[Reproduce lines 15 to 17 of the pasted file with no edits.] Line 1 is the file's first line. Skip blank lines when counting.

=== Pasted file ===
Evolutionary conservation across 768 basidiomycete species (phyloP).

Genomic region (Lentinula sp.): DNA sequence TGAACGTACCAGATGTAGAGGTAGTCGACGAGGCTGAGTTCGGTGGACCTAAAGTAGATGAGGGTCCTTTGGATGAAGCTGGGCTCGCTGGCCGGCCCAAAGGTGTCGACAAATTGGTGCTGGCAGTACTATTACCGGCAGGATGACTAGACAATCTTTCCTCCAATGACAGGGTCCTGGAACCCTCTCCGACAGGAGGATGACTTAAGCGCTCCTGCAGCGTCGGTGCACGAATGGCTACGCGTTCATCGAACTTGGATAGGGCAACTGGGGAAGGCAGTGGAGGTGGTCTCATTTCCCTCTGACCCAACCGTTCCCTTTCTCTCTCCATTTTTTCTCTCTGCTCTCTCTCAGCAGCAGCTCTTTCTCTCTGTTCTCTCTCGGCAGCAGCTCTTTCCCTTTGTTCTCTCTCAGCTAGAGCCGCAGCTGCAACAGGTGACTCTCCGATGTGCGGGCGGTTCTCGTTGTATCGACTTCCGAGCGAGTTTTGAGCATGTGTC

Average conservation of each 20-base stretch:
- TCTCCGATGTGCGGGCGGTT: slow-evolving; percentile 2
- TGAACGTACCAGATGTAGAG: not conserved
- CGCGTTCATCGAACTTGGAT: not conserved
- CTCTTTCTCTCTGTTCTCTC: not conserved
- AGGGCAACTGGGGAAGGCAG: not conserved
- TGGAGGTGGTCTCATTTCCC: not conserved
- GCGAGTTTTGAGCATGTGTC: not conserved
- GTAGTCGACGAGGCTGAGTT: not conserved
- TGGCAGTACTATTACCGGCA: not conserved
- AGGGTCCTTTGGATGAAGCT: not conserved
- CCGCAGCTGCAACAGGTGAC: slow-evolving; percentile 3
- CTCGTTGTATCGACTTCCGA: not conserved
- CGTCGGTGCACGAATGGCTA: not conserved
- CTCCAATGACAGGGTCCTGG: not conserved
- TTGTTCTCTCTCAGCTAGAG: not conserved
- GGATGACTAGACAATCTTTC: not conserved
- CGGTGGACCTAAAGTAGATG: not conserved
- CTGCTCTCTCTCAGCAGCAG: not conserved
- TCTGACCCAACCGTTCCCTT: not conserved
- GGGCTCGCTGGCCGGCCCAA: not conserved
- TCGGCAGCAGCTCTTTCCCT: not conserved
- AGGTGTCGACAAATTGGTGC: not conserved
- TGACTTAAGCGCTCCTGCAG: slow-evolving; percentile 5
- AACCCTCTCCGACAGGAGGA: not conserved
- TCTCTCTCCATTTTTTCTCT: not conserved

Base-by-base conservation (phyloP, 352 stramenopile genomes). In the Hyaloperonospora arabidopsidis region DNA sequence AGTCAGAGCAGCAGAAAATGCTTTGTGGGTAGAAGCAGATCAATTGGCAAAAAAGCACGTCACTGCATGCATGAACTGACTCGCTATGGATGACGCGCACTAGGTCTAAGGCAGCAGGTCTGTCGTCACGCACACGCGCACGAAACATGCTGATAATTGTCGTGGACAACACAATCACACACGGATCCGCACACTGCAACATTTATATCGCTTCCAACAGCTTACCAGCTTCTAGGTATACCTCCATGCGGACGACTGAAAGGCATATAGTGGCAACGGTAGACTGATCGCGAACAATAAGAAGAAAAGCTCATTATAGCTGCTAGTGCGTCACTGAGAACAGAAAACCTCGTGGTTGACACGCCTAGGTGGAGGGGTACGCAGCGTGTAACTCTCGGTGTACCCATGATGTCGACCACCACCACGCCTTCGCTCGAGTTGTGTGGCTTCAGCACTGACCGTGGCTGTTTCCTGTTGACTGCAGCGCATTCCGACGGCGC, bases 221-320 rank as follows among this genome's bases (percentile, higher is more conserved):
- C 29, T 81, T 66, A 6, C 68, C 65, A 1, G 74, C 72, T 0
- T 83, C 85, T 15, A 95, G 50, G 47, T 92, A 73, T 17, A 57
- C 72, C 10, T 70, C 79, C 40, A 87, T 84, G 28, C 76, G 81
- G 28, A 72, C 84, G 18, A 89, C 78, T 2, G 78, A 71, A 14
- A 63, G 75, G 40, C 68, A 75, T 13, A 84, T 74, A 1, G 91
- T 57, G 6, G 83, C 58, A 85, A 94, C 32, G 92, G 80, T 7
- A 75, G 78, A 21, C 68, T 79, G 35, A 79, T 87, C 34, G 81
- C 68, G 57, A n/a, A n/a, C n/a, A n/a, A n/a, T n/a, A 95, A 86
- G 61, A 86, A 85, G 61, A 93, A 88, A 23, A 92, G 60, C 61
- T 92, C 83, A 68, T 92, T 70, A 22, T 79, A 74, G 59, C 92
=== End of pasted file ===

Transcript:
- CTCGTTGTATCGACTTCCGA: not conserved
- CGTCGGTGCACGAATGGCTA: not conserved
- CTCCAATGACAGGGTCCTGG: not conserved